(This August 7 story corrects paragraph 2 to refer to site as the USA Today headquarters instead of the Gannett Building; removes reference to Gannett Building in paragraph 7)
By Alex Dobuzinskis
(Reuters) - The suburban Washington office complex housing the headquarters of USA Today newspaper was evacuated on Wednesday because of reports of a man with a weapon inside, but a search of the property found no threat or evidence of a crime, police said.
The gun scare at the USA Today headquarters in McLean, Virginia, coming amid frayed nerves following a string of deadly mass shootings, proved to be a “non-event,” Fairfax County Police Chief Edwin Roessler Jr. told reporters.
The incident began around noon local time, Roessler said, when police received an emergency-911 call from someone in the twin-tower complex reporting that a former employee was in the building armed with a weapon.
That individual, who Roessler described as a “person of interest,” was located elsewhere and was being interviewed by investigators, he said, adding there was so far no evidence the person in question had committed a crime.
“We cleared every single inch of that building, from the basement to the roof to the parking garages” without finding any sign of a threat, but it remained uncertain whether a gun had actually been present, he said. Police planned to examine surveillance video and question employees again to be sure.
The complex is home to USA Today, the newspaper’s corporate parent Gannett Co Inc (GCI.N), and offices of other businesses. Roessler declined to specify where in the building the person had once worked. The precise origin of the 911 call was unclear, he said.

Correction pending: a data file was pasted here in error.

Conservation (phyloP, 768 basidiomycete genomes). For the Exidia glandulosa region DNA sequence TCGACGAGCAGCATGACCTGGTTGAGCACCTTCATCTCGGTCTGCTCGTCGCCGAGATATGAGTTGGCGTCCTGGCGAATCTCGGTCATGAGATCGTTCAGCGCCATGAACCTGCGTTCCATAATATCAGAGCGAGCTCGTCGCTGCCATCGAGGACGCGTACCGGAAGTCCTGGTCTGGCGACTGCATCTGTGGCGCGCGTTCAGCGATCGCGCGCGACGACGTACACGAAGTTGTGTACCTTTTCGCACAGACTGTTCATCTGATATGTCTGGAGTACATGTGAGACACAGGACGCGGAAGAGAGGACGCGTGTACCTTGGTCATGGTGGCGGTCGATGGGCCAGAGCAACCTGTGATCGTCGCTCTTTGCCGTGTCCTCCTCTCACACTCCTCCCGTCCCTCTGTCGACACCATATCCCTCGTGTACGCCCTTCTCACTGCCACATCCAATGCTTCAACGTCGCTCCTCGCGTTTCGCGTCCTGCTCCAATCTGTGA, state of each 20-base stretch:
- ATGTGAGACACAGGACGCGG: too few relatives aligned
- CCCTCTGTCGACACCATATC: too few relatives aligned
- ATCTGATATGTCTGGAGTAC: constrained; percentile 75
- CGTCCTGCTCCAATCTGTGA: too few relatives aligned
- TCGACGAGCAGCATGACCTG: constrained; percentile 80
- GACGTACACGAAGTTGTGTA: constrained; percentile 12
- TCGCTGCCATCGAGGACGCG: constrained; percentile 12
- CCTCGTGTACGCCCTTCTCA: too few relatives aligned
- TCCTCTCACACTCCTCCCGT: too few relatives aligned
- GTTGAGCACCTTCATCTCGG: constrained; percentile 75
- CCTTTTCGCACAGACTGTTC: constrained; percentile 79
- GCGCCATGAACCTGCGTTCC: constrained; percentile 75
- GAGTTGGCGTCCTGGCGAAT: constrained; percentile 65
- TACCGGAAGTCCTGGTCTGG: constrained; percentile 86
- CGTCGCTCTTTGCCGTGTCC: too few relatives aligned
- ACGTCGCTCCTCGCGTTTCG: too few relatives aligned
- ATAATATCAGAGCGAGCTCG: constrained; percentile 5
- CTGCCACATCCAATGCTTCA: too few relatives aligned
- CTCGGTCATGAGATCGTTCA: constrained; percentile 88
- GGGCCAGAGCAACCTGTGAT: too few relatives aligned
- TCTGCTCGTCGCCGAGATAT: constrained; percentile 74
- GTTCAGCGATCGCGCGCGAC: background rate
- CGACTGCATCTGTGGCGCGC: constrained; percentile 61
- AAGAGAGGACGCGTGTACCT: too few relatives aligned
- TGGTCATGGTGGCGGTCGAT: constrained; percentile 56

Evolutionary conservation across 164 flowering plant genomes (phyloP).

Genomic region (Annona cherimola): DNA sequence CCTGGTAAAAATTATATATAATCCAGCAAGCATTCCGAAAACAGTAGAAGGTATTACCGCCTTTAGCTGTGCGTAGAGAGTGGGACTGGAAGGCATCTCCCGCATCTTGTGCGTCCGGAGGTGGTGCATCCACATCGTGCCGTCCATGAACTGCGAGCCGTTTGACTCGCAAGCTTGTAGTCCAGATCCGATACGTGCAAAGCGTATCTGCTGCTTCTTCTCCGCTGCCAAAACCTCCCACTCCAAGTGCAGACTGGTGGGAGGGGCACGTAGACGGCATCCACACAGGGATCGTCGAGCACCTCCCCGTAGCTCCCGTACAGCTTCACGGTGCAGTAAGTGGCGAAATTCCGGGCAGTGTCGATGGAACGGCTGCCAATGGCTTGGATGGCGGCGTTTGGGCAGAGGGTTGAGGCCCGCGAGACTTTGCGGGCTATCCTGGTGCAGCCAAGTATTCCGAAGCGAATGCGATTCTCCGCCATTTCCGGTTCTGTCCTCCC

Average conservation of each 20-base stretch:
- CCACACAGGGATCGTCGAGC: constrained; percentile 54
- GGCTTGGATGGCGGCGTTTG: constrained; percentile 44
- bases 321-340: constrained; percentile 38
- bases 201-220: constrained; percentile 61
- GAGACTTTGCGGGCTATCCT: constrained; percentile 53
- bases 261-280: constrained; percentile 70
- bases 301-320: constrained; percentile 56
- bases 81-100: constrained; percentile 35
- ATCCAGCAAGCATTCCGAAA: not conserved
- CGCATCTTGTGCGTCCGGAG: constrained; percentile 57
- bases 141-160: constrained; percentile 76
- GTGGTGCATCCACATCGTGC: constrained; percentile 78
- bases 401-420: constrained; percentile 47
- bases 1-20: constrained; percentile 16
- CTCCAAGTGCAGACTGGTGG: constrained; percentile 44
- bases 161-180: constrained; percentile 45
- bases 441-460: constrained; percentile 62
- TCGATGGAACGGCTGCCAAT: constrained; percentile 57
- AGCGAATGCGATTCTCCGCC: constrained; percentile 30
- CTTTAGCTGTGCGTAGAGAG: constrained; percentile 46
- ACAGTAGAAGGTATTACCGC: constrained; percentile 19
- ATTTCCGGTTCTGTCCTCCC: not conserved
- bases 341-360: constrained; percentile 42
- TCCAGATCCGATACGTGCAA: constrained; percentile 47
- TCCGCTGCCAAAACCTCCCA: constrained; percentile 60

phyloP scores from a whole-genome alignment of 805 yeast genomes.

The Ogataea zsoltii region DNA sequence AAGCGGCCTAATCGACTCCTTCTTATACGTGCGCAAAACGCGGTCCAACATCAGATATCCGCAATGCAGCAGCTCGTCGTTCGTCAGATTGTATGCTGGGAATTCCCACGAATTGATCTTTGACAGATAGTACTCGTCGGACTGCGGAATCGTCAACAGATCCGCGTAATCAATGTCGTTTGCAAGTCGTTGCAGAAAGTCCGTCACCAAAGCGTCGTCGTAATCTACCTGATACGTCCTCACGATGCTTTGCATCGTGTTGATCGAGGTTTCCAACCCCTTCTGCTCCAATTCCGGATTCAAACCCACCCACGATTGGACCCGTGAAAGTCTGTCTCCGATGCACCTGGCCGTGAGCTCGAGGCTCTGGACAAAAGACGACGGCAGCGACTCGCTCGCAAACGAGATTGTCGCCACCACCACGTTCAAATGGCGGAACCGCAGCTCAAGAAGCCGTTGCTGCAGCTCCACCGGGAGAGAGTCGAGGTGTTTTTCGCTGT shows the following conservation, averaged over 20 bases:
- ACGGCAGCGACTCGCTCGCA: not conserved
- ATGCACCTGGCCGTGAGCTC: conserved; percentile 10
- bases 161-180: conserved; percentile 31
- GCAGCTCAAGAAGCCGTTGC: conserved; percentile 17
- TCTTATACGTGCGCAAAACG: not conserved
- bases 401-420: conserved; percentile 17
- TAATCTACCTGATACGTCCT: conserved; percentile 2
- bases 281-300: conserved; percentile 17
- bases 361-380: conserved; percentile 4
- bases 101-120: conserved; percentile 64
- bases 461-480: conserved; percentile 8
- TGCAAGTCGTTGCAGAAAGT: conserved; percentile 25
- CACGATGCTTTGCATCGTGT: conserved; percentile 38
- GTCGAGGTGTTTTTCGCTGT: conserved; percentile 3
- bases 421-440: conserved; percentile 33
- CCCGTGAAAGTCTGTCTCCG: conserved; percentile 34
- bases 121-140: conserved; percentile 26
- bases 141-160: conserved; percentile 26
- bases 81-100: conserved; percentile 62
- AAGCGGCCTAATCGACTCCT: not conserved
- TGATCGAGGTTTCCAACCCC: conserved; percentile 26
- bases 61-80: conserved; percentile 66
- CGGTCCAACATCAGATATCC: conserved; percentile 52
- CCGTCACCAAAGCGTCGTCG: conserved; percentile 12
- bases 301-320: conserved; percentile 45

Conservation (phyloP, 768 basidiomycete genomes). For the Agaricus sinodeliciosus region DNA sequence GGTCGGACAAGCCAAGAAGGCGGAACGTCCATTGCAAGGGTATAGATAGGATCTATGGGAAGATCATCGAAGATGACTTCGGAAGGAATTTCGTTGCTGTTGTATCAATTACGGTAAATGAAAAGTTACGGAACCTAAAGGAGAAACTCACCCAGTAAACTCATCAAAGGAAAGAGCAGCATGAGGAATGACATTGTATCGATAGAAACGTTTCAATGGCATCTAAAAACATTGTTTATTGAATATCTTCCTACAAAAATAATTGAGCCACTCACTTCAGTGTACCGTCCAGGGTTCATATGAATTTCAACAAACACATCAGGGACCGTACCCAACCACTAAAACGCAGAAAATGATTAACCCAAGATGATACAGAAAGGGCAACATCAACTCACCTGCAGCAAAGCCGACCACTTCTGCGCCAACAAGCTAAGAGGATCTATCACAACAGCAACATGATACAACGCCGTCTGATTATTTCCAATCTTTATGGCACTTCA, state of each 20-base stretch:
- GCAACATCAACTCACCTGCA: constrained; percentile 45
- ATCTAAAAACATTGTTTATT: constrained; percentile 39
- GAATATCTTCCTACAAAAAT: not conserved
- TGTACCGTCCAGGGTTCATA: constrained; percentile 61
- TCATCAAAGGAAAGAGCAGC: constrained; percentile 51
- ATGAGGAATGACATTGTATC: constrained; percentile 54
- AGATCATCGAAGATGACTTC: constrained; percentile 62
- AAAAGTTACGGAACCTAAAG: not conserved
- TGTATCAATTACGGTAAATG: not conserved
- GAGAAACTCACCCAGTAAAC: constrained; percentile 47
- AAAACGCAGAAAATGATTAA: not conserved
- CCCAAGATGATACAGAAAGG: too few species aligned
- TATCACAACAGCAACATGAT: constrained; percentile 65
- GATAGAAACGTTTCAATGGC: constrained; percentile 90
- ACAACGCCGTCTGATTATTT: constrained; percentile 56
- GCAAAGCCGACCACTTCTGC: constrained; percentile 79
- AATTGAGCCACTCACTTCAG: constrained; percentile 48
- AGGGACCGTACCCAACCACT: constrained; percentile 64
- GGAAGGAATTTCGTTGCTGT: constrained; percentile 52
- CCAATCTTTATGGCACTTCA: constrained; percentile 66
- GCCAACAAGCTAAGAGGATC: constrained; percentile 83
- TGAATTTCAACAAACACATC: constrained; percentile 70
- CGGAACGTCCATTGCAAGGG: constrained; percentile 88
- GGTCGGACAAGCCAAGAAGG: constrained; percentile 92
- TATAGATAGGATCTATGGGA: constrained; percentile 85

Asked about heightened anxieties stoked by a spate of mass shootings that killed a total of 35 people in Northern California, El Paso, Texas, and Dayton, Ohio between July 28 and Aug. 4, Roessler said workers in the building responded correctly to a perceived threat.
“We need to look at this as a positive event,” he said. “Everybody in that building did the right thing. They saw something that was out of place, and they called 911.”
He added: “It shows that people in our county, and hopefully the country, are training themselves, both in the public and private sector, that if you see something, say something.”
While public places of all kinds have been stricken by gun violence, news media have been targeted in attacks. Last year, four journalists and a sales associate at the Capital Gazette newspaper in Maryland were killed in a shooting and in 2015 two journalists were murdered during a live TV broadcast in Virginia.
Reporting by Alex Dobuzinskis in Los Angeles; Writing and additional reporting by Steve Gorman in Los Angeles; Editing by Grant McCool